The House yesterday sent Transportation Department a strong message that it opposes the department's requirements that cars be equipped with air bags starting 1982.
By a 237-to-143 vote, the House adopted an amendment to an $8.9 billion Transportation Department appropriations bill that would prohibit using any of the funds in the bill to implement or enforce any regulation that cars be equipped with occupant restraint systems, other than seat belts.
But Rep. Silvio O. Conte (R-Mass.) said the practical effect of the amendment is "zilch" since the requirments for air bags wouldn't go into effect until 1982 and the bill only affects fiscal year 1979.
The author of the amendment, Rep. E. G. (Bud) Shuster (R-Pa), acknowledged the amendment wouldn't effectively kill the regulations but he said he wanted to "send a message to the bureaucrats downtown that the American people don't want this kind of regulation."
Shuster said he had no other means of bringing the air bag issue to the House floor since a resolution disapproving the air bag regulations died in the House Commerce Committee. The Senate voted against disapproving the regulations, and since disapproval by both houses of Congress is needed there is practically no change of overturning the regulations in Congress this year.
Shuster said air bags are unproven and would amount to between $1 billion and $2 billion a year in added cost to consumers. On 12,000 cars equipped with air bags, the bag did not inflate in 122 of 287 "tow-away crashes," or 42 percent of the time, Shuster said.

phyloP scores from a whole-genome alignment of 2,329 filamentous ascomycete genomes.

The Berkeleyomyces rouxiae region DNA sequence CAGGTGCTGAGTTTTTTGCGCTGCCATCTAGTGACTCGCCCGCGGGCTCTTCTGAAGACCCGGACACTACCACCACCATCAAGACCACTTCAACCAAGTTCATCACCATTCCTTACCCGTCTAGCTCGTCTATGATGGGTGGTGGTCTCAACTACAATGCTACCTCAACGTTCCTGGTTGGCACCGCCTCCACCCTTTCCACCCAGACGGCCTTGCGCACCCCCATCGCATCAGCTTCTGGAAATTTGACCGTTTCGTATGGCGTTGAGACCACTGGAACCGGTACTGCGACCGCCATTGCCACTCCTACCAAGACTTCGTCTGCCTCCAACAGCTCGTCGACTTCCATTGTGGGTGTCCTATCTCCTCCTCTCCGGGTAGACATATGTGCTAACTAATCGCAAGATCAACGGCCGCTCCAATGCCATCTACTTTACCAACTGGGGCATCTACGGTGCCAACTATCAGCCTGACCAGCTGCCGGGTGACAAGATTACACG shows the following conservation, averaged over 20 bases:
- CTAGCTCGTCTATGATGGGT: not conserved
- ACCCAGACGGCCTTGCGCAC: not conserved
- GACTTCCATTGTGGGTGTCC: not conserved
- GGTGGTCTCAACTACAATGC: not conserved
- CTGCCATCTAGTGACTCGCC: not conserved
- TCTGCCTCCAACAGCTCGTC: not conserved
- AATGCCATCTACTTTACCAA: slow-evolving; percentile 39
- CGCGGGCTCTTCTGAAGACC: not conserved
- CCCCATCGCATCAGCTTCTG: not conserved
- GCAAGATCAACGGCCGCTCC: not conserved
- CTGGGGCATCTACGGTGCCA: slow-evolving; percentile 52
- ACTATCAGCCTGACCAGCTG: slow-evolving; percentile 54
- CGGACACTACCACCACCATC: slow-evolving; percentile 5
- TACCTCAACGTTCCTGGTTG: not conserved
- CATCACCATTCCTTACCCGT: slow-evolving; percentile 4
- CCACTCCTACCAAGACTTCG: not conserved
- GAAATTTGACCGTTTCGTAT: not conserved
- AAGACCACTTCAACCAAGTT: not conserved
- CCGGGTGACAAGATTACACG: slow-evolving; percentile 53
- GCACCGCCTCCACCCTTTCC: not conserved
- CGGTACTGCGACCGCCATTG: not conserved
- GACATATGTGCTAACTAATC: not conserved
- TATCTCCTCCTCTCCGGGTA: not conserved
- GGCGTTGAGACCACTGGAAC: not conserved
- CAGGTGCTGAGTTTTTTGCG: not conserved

Rep. Robert Eckhardt (D-Tex.), said "tow-away crashes could mean only that the car was damaged as a wheel pushed against a fender, for instance. "The time when the air bag is supposed to deploy is when a collision could result in death and there are 9,000 deaths a year in collisions," he said. Eckhardt said only about 20 percent who have seat belts use them. He estimated air bags would cost between $112 and $230 a car. "Isn't it worth it to save 9,000 lives?" he asked.
But Rep. John Dingell (D-Mich.) said car occupants would still have to use seat belts because "air bags don't inflate unless there's a head-on collision. If there's a side-on or rear-end collision they don't inflate." Dingell said it would cost $400 to $600 to replace an air bag if it were activated.
The House also voted, 194 to 186, to prohibit DOT from going into court over the regulations, but by voice vote it approved continuing research and development on air bags and testing of the device in vehicles.
Earlier the House had voted to limit bonuses for Conrail executives and to strike $10 million in funds for construction of the Darien Gap Highway in Panama and Colombia.
The House passed the bill, 347 to 25.